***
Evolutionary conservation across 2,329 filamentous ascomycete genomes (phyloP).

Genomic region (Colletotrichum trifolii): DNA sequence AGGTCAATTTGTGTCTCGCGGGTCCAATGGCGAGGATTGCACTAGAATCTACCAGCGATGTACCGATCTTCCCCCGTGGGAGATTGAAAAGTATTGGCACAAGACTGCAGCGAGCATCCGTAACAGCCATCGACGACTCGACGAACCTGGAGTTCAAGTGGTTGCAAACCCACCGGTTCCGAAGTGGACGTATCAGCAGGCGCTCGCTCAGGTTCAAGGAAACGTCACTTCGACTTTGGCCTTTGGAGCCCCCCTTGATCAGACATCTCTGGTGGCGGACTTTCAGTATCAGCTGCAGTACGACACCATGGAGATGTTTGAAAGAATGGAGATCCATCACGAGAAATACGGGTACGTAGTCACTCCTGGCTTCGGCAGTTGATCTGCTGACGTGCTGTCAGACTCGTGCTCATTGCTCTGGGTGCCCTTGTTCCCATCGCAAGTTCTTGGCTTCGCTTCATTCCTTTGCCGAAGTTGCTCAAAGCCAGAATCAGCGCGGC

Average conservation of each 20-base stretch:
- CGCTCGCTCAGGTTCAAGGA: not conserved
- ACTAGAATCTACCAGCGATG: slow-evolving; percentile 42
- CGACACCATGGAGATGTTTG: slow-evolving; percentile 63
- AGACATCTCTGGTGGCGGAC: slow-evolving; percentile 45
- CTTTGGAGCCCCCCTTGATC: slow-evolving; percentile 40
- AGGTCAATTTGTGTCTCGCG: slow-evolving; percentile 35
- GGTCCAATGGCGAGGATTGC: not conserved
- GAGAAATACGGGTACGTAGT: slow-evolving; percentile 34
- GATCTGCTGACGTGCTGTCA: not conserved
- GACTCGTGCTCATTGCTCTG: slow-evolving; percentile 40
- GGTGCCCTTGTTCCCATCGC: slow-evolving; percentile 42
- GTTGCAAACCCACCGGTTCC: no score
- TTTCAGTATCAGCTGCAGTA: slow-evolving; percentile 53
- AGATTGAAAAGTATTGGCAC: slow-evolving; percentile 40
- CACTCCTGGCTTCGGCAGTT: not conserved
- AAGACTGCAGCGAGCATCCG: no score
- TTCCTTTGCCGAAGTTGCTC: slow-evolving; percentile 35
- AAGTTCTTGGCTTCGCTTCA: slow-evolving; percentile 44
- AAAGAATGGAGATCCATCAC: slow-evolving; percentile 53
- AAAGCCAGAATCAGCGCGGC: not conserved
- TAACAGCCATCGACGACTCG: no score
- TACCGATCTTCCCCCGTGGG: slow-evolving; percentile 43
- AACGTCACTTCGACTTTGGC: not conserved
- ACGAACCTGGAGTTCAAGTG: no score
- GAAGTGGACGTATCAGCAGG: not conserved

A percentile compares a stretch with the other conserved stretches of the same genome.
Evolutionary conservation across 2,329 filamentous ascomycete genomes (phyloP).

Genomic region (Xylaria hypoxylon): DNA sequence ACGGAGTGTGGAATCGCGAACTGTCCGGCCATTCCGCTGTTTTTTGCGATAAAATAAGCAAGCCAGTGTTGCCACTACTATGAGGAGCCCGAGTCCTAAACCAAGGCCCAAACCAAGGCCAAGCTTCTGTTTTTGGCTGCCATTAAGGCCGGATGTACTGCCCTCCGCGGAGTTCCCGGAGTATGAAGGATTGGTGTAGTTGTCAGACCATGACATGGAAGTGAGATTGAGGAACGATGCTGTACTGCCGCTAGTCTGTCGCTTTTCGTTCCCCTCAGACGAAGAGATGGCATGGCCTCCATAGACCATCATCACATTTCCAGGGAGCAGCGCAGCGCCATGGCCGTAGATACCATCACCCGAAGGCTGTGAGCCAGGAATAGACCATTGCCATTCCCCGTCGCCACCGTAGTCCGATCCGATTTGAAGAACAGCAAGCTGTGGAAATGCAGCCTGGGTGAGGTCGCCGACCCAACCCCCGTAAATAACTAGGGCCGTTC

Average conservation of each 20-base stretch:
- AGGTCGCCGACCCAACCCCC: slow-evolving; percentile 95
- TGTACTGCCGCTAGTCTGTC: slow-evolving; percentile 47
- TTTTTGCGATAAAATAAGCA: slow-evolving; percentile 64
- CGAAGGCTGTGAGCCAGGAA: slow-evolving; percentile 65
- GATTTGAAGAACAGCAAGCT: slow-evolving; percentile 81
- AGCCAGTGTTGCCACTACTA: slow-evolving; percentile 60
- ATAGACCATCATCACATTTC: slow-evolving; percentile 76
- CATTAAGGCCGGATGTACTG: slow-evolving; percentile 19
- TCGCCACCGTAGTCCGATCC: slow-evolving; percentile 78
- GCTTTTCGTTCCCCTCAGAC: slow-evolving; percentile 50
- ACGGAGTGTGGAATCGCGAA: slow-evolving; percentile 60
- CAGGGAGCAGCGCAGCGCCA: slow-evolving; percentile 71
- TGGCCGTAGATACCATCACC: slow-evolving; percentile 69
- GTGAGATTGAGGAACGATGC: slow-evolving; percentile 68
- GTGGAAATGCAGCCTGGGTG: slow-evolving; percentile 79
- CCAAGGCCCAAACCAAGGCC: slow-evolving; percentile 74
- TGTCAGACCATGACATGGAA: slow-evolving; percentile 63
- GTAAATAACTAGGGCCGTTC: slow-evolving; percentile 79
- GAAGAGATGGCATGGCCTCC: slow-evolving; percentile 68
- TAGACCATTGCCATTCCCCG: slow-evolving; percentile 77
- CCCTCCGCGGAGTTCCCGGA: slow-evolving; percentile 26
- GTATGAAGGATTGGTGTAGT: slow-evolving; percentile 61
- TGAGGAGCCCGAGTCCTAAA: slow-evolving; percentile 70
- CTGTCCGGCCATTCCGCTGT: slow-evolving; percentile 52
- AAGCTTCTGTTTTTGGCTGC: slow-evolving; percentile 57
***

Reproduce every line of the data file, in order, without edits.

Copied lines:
Evolutionary conservation across 2,329 filamentous ascomycete genomes (phyloP).

Genomic region (Colletotrichum trifolii): DNA sequence AGGTCAATTTGTGTCTCGCGGGTCCAATGGCGAGGATTGCACTAGAATCTACCAGCGATGTACCGATCTTCCCCCGTGGGAGATTGAAAAGTATTGGCACAAGACTGCAGCGAGCATCCGTAACAGCCATCGACGACTCGACGAACCTGGAGTTCAAGTGGTTGCAAACCCACCGGTTCCGAAGTGGACGTATCAGCAGGCGCTCGCTCAGGTTCAAGGAAACGTCACTTCGACTTTGGCCTTTGGAGCCCCCCTTGATCAGACATCTCTGGTGGCGGACTTTCAGTATCAGCTGCAGTACGACACCATGGAGATGTTTGAAAGAATGGAGATCCATCACGAGAAATACGGGTACGTAGTCACTCCTGGCTTCGGCAGTTGATCTGCTGACGTGCTGTCAGACTCGTGCTCATTGCTCTGGGTGCCCTTGTTCCCATCGCAAGTTCTTGGCTTCGCTTCATTCCTTTGCCGAAGTTGCTCAAAGCCAGAATCAGCGCGGC

Average conservation of each 20-base stretch:
- CGCTCGCTCAGGTTCAAGGA: not conserved
- ACTAGAATCTACCAGCGATG: slow-evolving; percentile 42
- CGACACCATGGAGATGTTTG: slow-evolving; percentile 63
- AGACATCTCTGGTGGCGGAC: slow-evolving; percentile 45
- CTTTGGAGCCCCCCTTGATC: slow-evolving; percentile 40
- AGGTCAATTTGTGTCTCGCG: slow-evolving; percentile 35
- GGTCCAATGGCGAGGATTGC: not conserved
- GAGAAATACGGGTACGTAGT: slow-evolving; percentile 34
- GATCTGCTGACGTGCTGTCA: not conserved
- GACTCGTGCTCATTGCTCTG: slow-evolving; percentile 40
- GGTGCCCTTGTTCCCATCGC: slow-evolving; percentile 42
- GTTGCAAACCCACCGGTTCC: no score
- TTTCAGTATCAGCTGCAGTA: slow-evolving; percentile 53
- AGATTGAAAAGTATTGGCAC: slow-evolving; percentile 40
- CACTCCTGGCTTCGGCAGTT: not conserved
- AAGACTGCAGCGAGCATCCG: no score
- TTCCTTTGCCGAAGTTGCTC: slow-evolving; percentile 35
- AAGTTCTTGGCTTCGCTTCA: slow-evolving; percentile 44
- AAAGAATGGAGATCCATCAC: slow-evolving; percentile 53
- AAAGCCAGAATCAGCGCGGC: not conserved
- TAACAGCCATCGACGACTCG: no score
- TACCGATCTTCCCCCGTGGG: slow-evolving; percentile 43
- AACGTCACTTCGACTTTGGC: not conserved
- ACGAACCTGGAGTTCAAGTG: no score
- GAAGTGGACGTATCAGCAGG: not conserved

A percentile compares a stretch with the other conserved stretches of the same genome.
Evolutionary conservation across 2,329 filamentous ascomycete genomes (phyloP).

Genomic region (Xylaria hypoxylon): DNA sequence ACGGAGTGTGGAATCGCGAACTGTCCGGCCATTCCGCTGTTTTTTGCGATAAAATAAGCAAGCCAGTGTTGCCACTACTATGAGGAGCCCGAGTCCTAAACCAAGGCCCAAACCAAGGCCAAGCTTCTGTTTTTGGCTGCCATTAAGGCCGGATGTACTGCCCTCCGCGGAGTTCCCGGAGTATGAAGGATTGGTGTAGTTGTCAGACCATGACATGGAAGTGAGATTGAGGAACGATGCTGTACTGCCGCTAGTCTGTCGCTTTTCGTTCCCCTCAGACGAAGAGATGGCATGGCCTCCATAGACCATCATCACATTTCCAGGGAGCAGCGCAGCGCCATGGCCGTAGATACCATCACCCGAAGGCTGTGAGCCAGGAATAGACCATTGCCATTCCCCGTCGCCACCGTAGTCCGATCCGATTTGAAGAACAGCAAGCTGTGGAAATGCAGCCTGGGTGAGGTCGCCGACCCAACCCCCGTAAATAACTAGGGCCGTTC

Average conservation of each 20-base stretch:
- AGGTCGCCGACCCAACCCCC: slow-evolving; percentile 95
- TGTACTGCCGCTAGTCTGTC: slow-evolving; percentile 47
- TTTTTGCGATAAAATAAGCA: slow-evolving; percentile 64
- CGAAGGCTGTGAGCCAGGAA: slow-evolving; percentile 65
- GATTTGAAGAACAGCAAGCT: slow-evolving; percentile 81
- AGCCAGTGTTGCCACTACTA: slow-evolving; percentile 60
- ATAGACCATCATCACATTTC: slow-evolving; percentile 76
- CATTAAGGCCGGATGTACTG: slow-evolving; percentile 19
- TCGCCACCGTAGTCCGATCC: slow-evolving; percentile 78
- GCTTTTCGTTCCCCTCAGAC: slow-evolving; percentile 50
- ACGGAGTGTGGAATCGCGAA: slow-evolving; percentile 60
- CAGGGAGCAGCGCAGCGCCA: slow-evolving; percentile 71
- TGGCCGTAGATACCATCACC: slow-evolving; percentile 69
- GTGAGATTGAGGAACGATGC: slow-evolving; percentile 68
- GTGGAAATGCAGCCTGGGTG: slow-evolving; percentile 79
- CCAAGGCCCAAACCAAGGCC: slow-evolving; percentile 74
- TGTCAGACCATGACATGGAA: slow-evolving; percentile 63
- GTAAATAACTAGGGCCGTTC: slow-evolving; percentile 79
- GAAGAGATGGCATGGCCTCC: slow-evolving; percentile 68
- TAGACCATTGCCATTCCCCG: slow-evolving; percentile 77
- CCCTCCGCGGAGTTCCCGGA: slow-evolving; percentile 26
- GTATGAAGGATTGGTGTAGT: slow-evolving; percentile 61
- TGAGGAGCCCGAGTCCTAAA: slow-evolving; percentile 70
- CTGTCCGGCCATTCCGCTGT: slow-evolving; percentile 52
- AAGCTTCTGTTTTTGGCTGC: slow-evolving; percentile 57